You Are More Loveable Than You Know

Yes, it’s that time of year again, when the romance industry bombards you with commercials for
Valentine’s Day, but if you don’t have someone who will send you flowers and chocolates or take you on a romantic sunset cruise, you may not be enjoying this week very much.

Maybe you’re sitting on your couch at home in front of the TV watching all those gorgeous stars strut around in designer gowns and jewels on the award show circuit, and you’re comparing your body—without the help of personal trainers and home chefs—to theirs, and your life—not rich or glamorous—to theirs. You see the winners thank the magnificent love of their lives, the one without whom they never could have won this award, and you sigh over their perceived happiness—which you, in your not-even-designer bathrobe, believe you will never have, because you’ve decided that you are somehow utterly unlovable. But that belief is so wrong! You are more loveable than you know, and can become more loveable to others with a little shift in perspective.

Society teaches that your worth as a person, as a human being, is based on youth, beauty, money, power, romantic relationships, and status. After years of internalizing these messages, you may feel that your self-worth truly is based on these external factors, and when you don’t have all of them—because, honestly, who does?—you will constantly feel as if you are not good enough; as if your body and soul are not enough for you to deserve love and happiness, while everyone around you seems to have met their perfect match. With this perspective, you’ll find that the grass will always be greener in someone else’s yard, and the major source of green in your life will be envy.

Perhaps envy is not new to you. Did you grow up with siblings who were better at everything than you were? Or with parents who belittled your actions or ideas or dreams? Were you teased or bullied at school? Did your friends have all the things you didn’t? Did you think you were somehow unlovable and alone? And did all these slights carry over into your adult life with your business or romantic partners? Sometimes it’s easier to believe all the negative things you think about yourself than to appreciate yourself and believe you are worthy of love. As a spiritual teacher and energy healer who deals with thousands of broken hearts I can tell you the good news is that when you change the way you think about and treat yourself, the rest will simply fall into place.



So it’s time to get emotionally honest with yourself. If your relationships have not been turning out the way you wish, maybe it is you—but not that you’re unlovable. Maybe you seem unlovable because you are not loved by the most important person in your life: you.

But what exactly does it mean to love yourself? Here’s what it doesn’t mean. Loving yourself does not mean that you will be forever happy and never experience sadness or despair or anger again. It doesn’t mean that you act like you are better than everyone else. You are not loving yourself if you become so self-centered that you go after what you want without caring who gets hurt along the way. Acting out of ego is not the same as loving yourself; ego is false love, and satisfying the ego with status or money, a new car or a fancy wardrobe, is never going to nurture your soul. Self-worth cannot be bought or forced, it must be earned with patience, kindness, and getting in touch with your true emotions.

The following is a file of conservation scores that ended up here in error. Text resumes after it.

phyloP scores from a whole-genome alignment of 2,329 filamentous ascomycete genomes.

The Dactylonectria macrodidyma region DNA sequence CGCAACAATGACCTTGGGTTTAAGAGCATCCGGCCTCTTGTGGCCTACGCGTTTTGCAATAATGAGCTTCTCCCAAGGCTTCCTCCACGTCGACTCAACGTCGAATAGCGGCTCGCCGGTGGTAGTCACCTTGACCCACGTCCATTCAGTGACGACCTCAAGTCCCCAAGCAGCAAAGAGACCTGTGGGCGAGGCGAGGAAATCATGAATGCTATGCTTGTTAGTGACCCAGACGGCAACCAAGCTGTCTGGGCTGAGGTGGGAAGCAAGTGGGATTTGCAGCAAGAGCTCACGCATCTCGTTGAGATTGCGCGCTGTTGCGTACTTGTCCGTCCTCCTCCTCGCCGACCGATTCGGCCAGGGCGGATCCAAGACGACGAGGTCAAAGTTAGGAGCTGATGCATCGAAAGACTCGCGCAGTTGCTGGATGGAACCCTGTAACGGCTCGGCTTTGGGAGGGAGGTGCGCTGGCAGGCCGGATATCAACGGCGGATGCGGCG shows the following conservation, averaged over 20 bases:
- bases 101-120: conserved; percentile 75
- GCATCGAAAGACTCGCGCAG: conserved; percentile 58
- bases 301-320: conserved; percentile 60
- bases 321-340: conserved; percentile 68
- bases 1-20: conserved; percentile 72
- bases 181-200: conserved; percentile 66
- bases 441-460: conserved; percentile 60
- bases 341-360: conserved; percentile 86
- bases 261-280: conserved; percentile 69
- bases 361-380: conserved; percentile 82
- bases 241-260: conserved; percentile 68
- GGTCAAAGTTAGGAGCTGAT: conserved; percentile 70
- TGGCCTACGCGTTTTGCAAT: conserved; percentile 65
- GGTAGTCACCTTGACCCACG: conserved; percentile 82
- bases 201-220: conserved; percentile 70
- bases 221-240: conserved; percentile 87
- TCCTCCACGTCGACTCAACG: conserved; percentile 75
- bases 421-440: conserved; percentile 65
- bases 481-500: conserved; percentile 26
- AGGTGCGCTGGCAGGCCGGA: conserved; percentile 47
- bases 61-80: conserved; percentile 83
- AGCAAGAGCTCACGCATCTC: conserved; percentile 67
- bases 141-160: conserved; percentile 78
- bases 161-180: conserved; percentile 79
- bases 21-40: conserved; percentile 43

What loving yourself does mean is that you stop berating yourself for who you are not. You stop judging yourself so harshly, and stop the constant criticizing of what you look like, who you are, and the life you lead. Loving yourself means living your truth, which of course means you have to first find your truth, which can be done with energy medicine or energy healing courses and workshops. When you finally accept yourself, you understand that feeling your own pain is a major step in healing, and that it is good work to cry and process that pain in order to move on. Journaling, meditation, and other techniques that help to clear your body and chakras of negative energy can also help you move toward discovering and loving the real you.

When you love yourself, you also realize that it’s time to sever any damaging relationships. You gain the strength to finally divorce or break up with someone who is abusive to you, or confront someone who has hurt you, or look for a job that validates your talents, or start a recovery program for whatever substance you might be abusing. When you love yourself, you also become better at trusting your instincts, so there will be fewer of those negative relationships and unsatisfying jobs in the future.

Valentine’s Day doesn’t have to be about red roses and heart-shaped boxes of candy—it can be about getting to know yourself so you can learn to love yourself. As long as you continue to berate yourself for not being perfect even though no one is perfect; as long as you spend your time being convinced you are unlovable; as long as you feel that you are not good enough, you will never find love outside yourself because it has to first exist within you.

Deborah King